Apple’s plan to reposition the Mac as a “hub” for a “digital lifestyle” could work, according to a
Business Journal analysis.
Macworld San Francisco keynote, Apple CEO Steve Jobs said that the personal computer is on the threshold of entering its third great age, the Age of the Digital Lifestyle.
“This age is spawned by the proliferation of digital devices everywhere: CD players, MP3 players, cell phones, handheld organizers, digital cameras, digital camcorders, and more,” Job said. “We’re confident that the Mac can be the hub of this new digital lifestyle by adding value to these other devices.”
Why? Because the Mac can run complex applications, sport a big screen for better user interfaces, burn disks, offer inexpensive storage, and get on the Internet at every conceivable speed. These are things that the other digital devices can’t go, Jobs said.
The Business Journal article, by Ken Spencer Brown, said “Apple’s ability to broadcast a single, consistent message linking the Macintosh with music and video — what Mr. Jobs calls the “digital lifestyle” — could give it a leg up on Microsoft and the dozens of PC-makers emphasizing different aspects of Windows machines.” However, the company would “do well” to bolster the strategy with an Apple-branded consumer device such as a stereo system component, Chris LeTocq, an analyst for the market research firm, said.
“It’s a place they have to be,” he told Business Journal.
Meanwhile, other priorities for Apple include fine-tuning the company’s new internal sales force for the education market, thinning out stuffed inventory channels and securing commitments from outside developers for the company’s new OS X upgrade. Analysts say it will take solid execution on all three fronts — plus some luck on the sluggish consumer demand side — to meet executives’ predictions of profitability by the next quarter, reports Business Journal.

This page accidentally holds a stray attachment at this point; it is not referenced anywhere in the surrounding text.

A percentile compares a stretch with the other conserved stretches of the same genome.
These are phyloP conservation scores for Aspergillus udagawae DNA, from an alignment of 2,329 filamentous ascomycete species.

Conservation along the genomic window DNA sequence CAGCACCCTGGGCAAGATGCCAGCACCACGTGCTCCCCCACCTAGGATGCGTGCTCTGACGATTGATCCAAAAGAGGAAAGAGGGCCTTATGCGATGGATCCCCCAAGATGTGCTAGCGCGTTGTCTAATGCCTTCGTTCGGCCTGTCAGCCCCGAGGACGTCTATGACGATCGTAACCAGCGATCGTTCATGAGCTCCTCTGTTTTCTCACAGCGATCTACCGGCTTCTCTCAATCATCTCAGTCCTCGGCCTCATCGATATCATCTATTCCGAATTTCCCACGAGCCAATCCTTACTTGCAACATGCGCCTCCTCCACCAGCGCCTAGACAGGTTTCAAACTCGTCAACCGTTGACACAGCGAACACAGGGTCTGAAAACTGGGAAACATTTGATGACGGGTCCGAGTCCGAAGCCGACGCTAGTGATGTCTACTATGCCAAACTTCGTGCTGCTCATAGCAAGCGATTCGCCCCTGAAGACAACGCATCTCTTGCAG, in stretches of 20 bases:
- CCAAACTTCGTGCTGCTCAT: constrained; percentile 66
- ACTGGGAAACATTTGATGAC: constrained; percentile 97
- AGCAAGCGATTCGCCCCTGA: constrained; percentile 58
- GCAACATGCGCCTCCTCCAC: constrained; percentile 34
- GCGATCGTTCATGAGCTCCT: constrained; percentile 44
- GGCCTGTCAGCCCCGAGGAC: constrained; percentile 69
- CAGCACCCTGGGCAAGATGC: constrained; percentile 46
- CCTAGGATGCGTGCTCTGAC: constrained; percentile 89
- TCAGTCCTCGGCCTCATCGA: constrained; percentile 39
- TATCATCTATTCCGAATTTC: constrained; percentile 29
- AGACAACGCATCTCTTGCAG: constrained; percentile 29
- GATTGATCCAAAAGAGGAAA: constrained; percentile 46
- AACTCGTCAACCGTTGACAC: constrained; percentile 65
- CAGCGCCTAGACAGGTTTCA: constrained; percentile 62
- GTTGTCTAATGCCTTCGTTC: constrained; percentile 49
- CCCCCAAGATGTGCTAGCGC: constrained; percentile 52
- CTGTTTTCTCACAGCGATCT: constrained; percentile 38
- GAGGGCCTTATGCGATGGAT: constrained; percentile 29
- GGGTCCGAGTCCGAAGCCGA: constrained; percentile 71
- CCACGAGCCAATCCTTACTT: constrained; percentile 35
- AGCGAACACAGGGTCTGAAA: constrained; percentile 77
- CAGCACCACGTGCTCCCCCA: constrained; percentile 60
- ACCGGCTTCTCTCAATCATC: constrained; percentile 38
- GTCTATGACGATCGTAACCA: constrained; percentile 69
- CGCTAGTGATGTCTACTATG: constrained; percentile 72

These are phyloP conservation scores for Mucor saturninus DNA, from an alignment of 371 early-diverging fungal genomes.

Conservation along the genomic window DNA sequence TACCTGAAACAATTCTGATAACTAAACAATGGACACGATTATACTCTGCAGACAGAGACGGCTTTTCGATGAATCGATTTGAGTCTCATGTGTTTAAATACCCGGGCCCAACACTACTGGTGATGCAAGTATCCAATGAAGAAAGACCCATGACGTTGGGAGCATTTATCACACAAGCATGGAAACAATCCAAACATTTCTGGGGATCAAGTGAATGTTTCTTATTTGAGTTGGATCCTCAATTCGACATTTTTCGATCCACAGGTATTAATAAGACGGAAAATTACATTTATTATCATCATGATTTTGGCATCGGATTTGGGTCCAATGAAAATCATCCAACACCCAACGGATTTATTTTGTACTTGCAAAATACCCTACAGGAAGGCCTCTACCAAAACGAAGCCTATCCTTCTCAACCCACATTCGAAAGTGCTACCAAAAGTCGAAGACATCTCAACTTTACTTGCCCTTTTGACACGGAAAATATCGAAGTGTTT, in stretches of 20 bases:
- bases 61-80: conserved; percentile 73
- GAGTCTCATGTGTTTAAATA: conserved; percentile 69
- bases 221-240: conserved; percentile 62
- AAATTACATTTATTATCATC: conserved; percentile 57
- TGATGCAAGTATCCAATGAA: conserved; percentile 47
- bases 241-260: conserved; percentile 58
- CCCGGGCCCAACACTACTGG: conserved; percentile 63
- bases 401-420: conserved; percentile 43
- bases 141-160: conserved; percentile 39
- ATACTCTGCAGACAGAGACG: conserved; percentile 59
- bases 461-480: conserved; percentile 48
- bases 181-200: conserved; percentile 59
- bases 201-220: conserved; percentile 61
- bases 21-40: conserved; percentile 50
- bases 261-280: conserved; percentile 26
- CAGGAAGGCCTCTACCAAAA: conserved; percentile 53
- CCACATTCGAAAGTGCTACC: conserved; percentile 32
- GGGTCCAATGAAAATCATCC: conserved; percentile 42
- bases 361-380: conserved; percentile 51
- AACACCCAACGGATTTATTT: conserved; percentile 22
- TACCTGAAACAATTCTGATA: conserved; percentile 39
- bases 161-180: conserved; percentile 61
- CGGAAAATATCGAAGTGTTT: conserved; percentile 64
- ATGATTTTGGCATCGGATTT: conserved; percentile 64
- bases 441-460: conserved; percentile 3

“They have very strong operations and internal controls,” David Baily, an analyst with Brokerage Gerald Klauer Mattison, which is forecasting earnings of about $1.4 billion for the next quarter, told the Journal. “It’s going to be difficult to increase demand in current economic conditions, but there are operational things they can control.”
The analyst added that it could take the company’s internal sales force a few more quarters to regain momentum. But even then, Apple likely will have a hard time wooing back schools that migrated to the Windows platform, he said.
“The Cupertino company probably will have an easier time reducing inventory levels, and, in fact, is already near its goal of having no more than about five weeks’ worth of product in the supply chain at any given time,” Business Journal said. “That’s a notable achievement, considering Apple distributors were stuck with 11 weeks’ worth of inventory only a few months ago.”
Another big variable in Apple’s fortunes is OS X. LeTocq told Business Journal that Apple will need OS X versions of the top 20 applications to ensure a successful transition. Apple has most big-name developers on board, including Microsoft.